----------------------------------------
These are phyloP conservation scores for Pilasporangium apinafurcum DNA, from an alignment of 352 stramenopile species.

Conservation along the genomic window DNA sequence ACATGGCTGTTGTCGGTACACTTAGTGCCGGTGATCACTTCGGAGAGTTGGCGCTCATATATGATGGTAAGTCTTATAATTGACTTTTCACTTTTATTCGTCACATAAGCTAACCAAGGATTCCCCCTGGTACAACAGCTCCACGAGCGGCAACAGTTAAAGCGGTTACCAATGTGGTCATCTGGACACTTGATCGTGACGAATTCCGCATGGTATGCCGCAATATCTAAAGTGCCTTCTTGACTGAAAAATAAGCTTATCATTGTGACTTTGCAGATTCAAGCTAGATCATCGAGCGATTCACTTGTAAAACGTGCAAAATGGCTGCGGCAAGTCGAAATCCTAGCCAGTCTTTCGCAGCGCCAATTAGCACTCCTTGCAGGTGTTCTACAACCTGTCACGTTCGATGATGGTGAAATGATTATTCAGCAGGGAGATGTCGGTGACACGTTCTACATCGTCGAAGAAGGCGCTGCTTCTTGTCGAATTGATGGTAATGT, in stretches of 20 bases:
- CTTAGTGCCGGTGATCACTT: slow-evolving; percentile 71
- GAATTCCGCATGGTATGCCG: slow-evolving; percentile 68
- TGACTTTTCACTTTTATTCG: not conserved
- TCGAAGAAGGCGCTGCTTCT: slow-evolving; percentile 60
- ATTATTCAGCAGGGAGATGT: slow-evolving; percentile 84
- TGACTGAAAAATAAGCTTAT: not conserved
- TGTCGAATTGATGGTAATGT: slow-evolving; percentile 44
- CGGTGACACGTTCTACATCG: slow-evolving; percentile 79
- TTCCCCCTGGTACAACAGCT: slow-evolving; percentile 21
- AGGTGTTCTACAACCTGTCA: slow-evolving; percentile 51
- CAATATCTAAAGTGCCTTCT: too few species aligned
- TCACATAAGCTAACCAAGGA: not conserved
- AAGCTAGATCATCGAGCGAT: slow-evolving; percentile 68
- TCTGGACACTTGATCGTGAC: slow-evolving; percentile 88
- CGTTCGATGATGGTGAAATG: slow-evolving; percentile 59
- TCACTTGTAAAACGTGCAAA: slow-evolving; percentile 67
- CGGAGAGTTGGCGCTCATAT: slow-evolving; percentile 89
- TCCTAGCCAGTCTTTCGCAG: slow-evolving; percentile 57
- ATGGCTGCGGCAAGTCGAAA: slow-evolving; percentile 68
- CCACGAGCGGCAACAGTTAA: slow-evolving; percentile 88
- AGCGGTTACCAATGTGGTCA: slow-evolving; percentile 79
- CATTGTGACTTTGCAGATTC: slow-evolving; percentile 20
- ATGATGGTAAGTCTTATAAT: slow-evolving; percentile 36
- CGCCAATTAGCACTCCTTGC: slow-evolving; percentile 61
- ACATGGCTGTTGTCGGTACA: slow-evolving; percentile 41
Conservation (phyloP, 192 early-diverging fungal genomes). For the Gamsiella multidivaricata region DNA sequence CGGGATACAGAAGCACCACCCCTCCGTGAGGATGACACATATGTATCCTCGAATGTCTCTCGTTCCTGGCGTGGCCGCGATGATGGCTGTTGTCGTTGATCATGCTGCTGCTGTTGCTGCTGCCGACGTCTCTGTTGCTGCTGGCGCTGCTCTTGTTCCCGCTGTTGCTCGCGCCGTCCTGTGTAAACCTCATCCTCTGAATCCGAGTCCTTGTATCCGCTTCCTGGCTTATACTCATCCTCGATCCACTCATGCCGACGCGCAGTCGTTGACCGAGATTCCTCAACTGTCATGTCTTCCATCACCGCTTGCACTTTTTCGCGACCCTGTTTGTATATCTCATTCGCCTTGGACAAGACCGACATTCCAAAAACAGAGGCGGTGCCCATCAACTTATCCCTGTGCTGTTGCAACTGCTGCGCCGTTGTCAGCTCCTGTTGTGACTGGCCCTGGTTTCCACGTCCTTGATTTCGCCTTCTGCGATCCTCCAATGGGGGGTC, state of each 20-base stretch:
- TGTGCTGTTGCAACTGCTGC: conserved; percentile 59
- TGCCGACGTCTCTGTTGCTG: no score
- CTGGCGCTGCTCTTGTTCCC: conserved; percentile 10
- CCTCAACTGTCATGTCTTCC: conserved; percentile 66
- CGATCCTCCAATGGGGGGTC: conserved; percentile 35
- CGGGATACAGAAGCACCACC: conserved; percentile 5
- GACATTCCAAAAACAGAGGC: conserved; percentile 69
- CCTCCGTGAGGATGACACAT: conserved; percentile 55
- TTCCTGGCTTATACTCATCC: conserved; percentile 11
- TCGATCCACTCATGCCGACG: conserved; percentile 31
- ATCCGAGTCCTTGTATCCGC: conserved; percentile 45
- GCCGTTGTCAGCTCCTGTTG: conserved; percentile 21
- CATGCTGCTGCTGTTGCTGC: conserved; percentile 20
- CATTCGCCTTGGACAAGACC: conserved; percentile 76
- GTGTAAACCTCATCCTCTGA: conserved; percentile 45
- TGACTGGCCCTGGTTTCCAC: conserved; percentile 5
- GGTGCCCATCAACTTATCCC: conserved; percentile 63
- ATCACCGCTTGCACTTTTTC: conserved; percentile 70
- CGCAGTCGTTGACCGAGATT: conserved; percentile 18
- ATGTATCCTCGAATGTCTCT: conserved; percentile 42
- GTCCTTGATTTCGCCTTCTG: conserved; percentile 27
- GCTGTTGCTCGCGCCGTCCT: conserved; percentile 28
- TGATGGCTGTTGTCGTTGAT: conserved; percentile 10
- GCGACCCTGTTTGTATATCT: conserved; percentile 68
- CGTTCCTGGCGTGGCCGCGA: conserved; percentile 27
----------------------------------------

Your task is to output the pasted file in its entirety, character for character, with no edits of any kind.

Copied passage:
These are phyloP conservation scores for Pilasporangium apinafurcum DNA, from an alignment of 352 stramenopile species.

Conservation along the genomic window DNA sequence ACATGGCTGTTGTCGGTACACTTAGTGCCGGTGATCACTTCGGAGAGTTGGCGCTCATATATGATGGTAAGTCTTATAATTGACTTTTCACTTTTATTCGTCACATAAGCTAACCAAGGATTCCCCCTGGTACAACAGCTCCACGAGCGGCAACAGTTAAAGCGGTTACCAATGTGGTCATCTGGACACTTGATCGTGACGAATTCCGCATGGTATGCCGCAATATCTAAAGTGCCTTCTTGACTGAAAAATAAGCTTATCATTGTGACTTTGCAGATTCAAGCTAGATCATCGAGCGATTCACTTGTAAAACGTGCAAAATGGCTGCGGCAAGTCGAAATCCTAGCCAGTCTTTCGCAGCGCCAATTAGCACTCCTTGCAGGTGTTCTACAACCTGTCACGTTCGATGATGGTGAAATGATTATTCAGCAGGGAGATGTCGGTGACACGTTCTACATCGTCGAAGAAGGCGCTGCTTCTTGTCGAATTGATGGTAATGT, in stretches of 20 bases:
- CTTAGTGCCGGTGATCACTT: slow-evolving; percentile 71
- GAATTCCGCATGGTATGCCG: slow-evolving; percentile 68
- TGACTTTTCACTTTTATTCG: not conserved
- TCGAAGAAGGCGCTGCTTCT: slow-evolving; percentile 60
- ATTATTCAGCAGGGAGATGT: slow-evolving; percentile 84
- TGACTGAAAAATAAGCTTAT: not conserved
- TGTCGAATTGATGGTAATGT: slow-evolving; percentile 44
- CGGTGACACGTTCTACATCG: slow-evolving; percentile 79
- TTCCCCCTGGTACAACAGCT: slow-evolving; percentile 21
- AGGTGTTCTACAACCTGTCA: slow-evolving; percentile 51
- CAATATCTAAAGTGCCTTCT: too few species aligned
- TCACATAAGCTAACCAAGGA: not conserved
- AAGCTAGATCATCGAGCGAT: slow-evolving; percentile 68
- TCTGGACACTTGATCGTGAC: slow-evolving; percentile 88
- CGTTCGATGATGGTGAAATG: slow-evolving; percentile 59
- TCACTTGTAAAACGTGCAAA: slow-evolving; percentile 67
- CGGAGAGTTGGCGCTCATAT: slow-evolving; percentile 89
- TCCTAGCCAGTCTTTCGCAG: slow-evolving; percentile 57
- ATGGCTGCGGCAAGTCGAAA: slow-evolving; percentile 68
- CCACGAGCGGCAACAGTTAA: slow-evolving; percentile 88
- AGCGGTTACCAATGTGGTCA: slow-evolving; percentile 79
- CATTGTGACTTTGCAGATTC: slow-evolving; percentile 20
- ATGATGGTAAGTCTTATAAT: slow-evolving; percentile 36
- CGCCAATTAGCACTCCTTGC: slow-evolving; percentile 61
- ACATGGCTGTTGTCGGTACA: slow-evolving; percentile 41
Conservation (phyloP, 192 early-diverging fungal genomes). For the Gamsiella multidivaricata region DNA sequence CGGGATACAGAAGCACCACCCCTCCGTGAGGATGACACATATGTATCCTCGAATGTCTCTCGTTCCTGGCGTGGCCGCGATGATGGCTGTTGTCGTTGATCATGCTGCTGCTGTTGCTGCTGCCGACGTCTCTGTTGCTGCTGGCGCTGCTCTTGTTCCCGCTGTTGCTCGCGCCGTCCTGTGTAAACCTCATCCTCTGAATCCGAGTCCTTGTATCCGCTTCCTGGCTTATACTCATCCTCGATCCACTCATGCCGACGCGCAGTCGTTGACCGAGATTCCTCAACTGTCATGTCTTCCATCACCGCTTGCACTTTTTCGCGACCCTGTTTGTATATCTCATTCGCCTTGGACAAGACCGACATTCCAAAAACAGAGGCGGTGCCCATCAACTTATCCCTGTGCTGTTGCAACTGCTGCGCCGTTGTCAGCTCCTGTTGTGACTGGCCCTGGTTTCCACGTCCTTGATTTCGCCTTCTGCGATCCTCCAATGGGGGGTC, state of each 20-base stretch:
- TGTGCTGTTGCAACTGCTGC: conserved; percentile 59
- TGCCGACGTCTCTGTTGCTG: no score
- CTGGCGCTGCTCTTGTTCCC: conserved; percentile 10
- CCTCAACTGTCATGTCTTCC: conserved; percentile 66
- CGATCCTCCAATGGGGGGTC: conserved; percentile 35
- CGGGATACAGAAGCACCACC: conserved; percentile 5
- GACATTCCAAAAACAGAGGC: conserved; percentile 69
- CCTCCGTGAGGATGACACAT: conserved; percentile 55
- TTCCTGGCTTATACTCATCC: conserved; percentile 11
- TCGATCCACTCATGCCGACG: conserved; percentile 31
- ATCCGAGTCCTTGTATCCGC: conserved; percentile 45
- GCCGTTGTCAGCTCCTGTTG: conserved; percentile 21
- CATGCTGCTGCTGTTGCTGC: conserved; percentile 20
- CATTCGCCTTGGACAAGACC: conserved; percentile 76
- GTGTAAACCTCATCCTCTGA: conserved; percentile 45
- TGACTGGCCCTGGTTTCCAC: conserved; percentile 5
- GGTGCCCATCAACTTATCCC: conserved; percentile 63
- ATCACCGCTTGCACTTTTTC: conserved; percentile 70
- CGCAGTCGTTGACCGAGATT: conserved; percentile 18
- ATGTATCCTCGAATGTCTCT: conserved; percentile 42
- GTCCTTGATTTCGCCTTCTG: conserved; percentile 27
- GCTGTTGCTCGCGCCGTCCT: conserved; percentile 28
- TGATGGCTGTTGTCGTTGAT: conserved; percentile 10
- GCGACCCTGTTTGTATATCT: conserved; percentile 68
- CGTTCCTGGCGTGGCCGCGA: conserved; percentile 27